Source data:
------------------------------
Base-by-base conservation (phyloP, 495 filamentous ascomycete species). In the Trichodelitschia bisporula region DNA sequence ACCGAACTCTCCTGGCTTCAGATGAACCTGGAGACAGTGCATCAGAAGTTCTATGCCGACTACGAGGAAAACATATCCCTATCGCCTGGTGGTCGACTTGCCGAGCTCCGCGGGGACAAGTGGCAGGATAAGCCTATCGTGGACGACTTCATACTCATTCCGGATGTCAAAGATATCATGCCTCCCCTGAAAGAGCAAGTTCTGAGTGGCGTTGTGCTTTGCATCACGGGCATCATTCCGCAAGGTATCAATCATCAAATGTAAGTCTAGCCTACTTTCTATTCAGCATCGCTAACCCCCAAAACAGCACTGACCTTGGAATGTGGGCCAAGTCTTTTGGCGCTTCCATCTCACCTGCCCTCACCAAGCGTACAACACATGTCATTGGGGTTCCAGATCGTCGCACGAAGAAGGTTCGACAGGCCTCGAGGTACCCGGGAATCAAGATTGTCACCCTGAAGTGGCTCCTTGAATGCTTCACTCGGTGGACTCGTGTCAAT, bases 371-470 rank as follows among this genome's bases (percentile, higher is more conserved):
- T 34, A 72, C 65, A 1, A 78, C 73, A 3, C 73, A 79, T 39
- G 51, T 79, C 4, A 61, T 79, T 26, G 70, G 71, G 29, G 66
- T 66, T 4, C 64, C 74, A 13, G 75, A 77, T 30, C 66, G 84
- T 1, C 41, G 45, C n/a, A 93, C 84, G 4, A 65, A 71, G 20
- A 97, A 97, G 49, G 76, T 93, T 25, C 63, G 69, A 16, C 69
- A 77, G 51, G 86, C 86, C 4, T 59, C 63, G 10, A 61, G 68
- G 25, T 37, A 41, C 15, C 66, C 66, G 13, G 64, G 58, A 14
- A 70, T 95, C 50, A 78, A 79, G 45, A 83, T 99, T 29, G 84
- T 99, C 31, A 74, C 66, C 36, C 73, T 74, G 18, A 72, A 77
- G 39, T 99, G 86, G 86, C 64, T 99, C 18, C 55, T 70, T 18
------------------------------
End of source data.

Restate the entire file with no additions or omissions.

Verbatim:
Base-by-base conservation (phyloP, 495 filamentous ascomycete species). In the Trichodelitschia bisporula region DNA sequence ACCGAACTCTCCTGGCTTCAGATGAACCTGGAGACAGTGCATCAGAAGTTCTATGCCGACTACGAGGAAAACATATCCCTATCGCCTGGTGGTCGACTTGCCGAGCTCCGCGGGGACAAGTGGCAGGATAAGCCTATCGTGGACGACTTCATACTCATTCCGGATGTCAAAGATATCATGCCTCCCCTGAAAGAGCAAGTTCTGAGTGGCGTTGTGCTTTGCATCACGGGCATCATTCCGCAAGGTATCAATCATCAAATGTAAGTCTAGCCTACTTTCTATTCAGCATCGCTAACCCCCAAAACAGCACTGACCTTGGAATGTGGGCCAAGTCTTTTGGCGCTTCCATCTCACCTGCCCTCACCAAGCGTACAACACATGTCATTGGGGTTCCAGATCGTCGCACGAAGAAGGTTCGACAGGCCTCGAGGTACCCGGGAATCAAGATTGTCACCCTGAAGTGGCTCCTTGAATGCTTCACTCGGTGGACTCGTGTCAAT, bases 371-470 rank as follows among this genome's bases (percentile, higher is more conserved):
- T 34, A 72, C 65, A 1, A 78, C 73, A 3, C 73, A 79, T 39
- G 51, T 79, C 4, A 61, T 79, T 26, G 70, G 71, G 29, G 66
- T 66, T 4, C 64, C 74, A 13, G 75, A 77, T 30, C 66, G 84
- T 1, C 41, G 45, C n/a, A 93, C 84, G 4, A 65, A 71, G 20
- A 97, A 97, G 49, G 76, T 93, T 25, C 63, G 69, A 16, C 69
- A 77, G 51, G 86, C 86, C 4, T 59, C 63, G 10, A 61, G 68
- G 25, T 37, A 41, C 15, C 66, C 66, G 13, G 64, G 58, A 14
- A 70, T 95, C 50, A 78, A 79, G 45, A 83, T 99, T 29, G 84
- T 99, C 31, A 74, C 66, C 36, C 73, T 74, G 18, A 72, A 77
- G 39, T 99, G 86, G 86, C 64, T 99, C 18, C 55, T 70, T 18